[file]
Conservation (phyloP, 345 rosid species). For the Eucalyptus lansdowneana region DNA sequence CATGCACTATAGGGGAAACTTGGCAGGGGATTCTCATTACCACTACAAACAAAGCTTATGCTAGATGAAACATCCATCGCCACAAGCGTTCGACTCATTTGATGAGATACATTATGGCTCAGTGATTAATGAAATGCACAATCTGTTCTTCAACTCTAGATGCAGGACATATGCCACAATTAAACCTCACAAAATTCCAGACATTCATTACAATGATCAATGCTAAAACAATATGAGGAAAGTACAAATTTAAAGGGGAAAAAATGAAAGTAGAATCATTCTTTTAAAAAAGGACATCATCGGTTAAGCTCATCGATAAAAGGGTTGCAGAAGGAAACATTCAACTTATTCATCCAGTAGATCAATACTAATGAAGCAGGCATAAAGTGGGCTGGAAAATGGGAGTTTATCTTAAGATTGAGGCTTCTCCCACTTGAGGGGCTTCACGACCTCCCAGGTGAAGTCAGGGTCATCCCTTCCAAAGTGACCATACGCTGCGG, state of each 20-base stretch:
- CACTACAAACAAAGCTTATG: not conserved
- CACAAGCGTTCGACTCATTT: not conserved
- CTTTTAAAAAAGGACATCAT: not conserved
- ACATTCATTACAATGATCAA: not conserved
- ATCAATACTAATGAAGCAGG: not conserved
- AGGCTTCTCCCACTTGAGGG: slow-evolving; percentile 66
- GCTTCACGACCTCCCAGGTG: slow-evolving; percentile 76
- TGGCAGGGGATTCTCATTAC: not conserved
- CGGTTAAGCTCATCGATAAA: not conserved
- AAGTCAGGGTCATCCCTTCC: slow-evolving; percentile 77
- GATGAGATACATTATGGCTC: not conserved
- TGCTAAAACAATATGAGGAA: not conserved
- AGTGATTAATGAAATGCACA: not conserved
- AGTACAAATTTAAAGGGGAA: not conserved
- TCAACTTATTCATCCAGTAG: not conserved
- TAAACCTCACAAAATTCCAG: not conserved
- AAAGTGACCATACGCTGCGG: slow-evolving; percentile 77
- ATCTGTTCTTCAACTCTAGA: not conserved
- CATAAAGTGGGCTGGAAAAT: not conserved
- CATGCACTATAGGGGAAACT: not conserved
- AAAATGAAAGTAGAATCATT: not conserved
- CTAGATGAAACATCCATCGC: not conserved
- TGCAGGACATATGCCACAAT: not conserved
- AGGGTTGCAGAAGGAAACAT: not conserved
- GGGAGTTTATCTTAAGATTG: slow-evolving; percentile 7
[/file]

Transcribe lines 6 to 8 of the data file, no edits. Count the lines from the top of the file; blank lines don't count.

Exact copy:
- ATCAATACTAATGAAGCAGG: not conserved
- AGGCTTCTCCCACTTGAGGG: slow-evolving; percentile 66
- GCTTCACGACCTCCCAGGTG: slow-evolving; percentile 76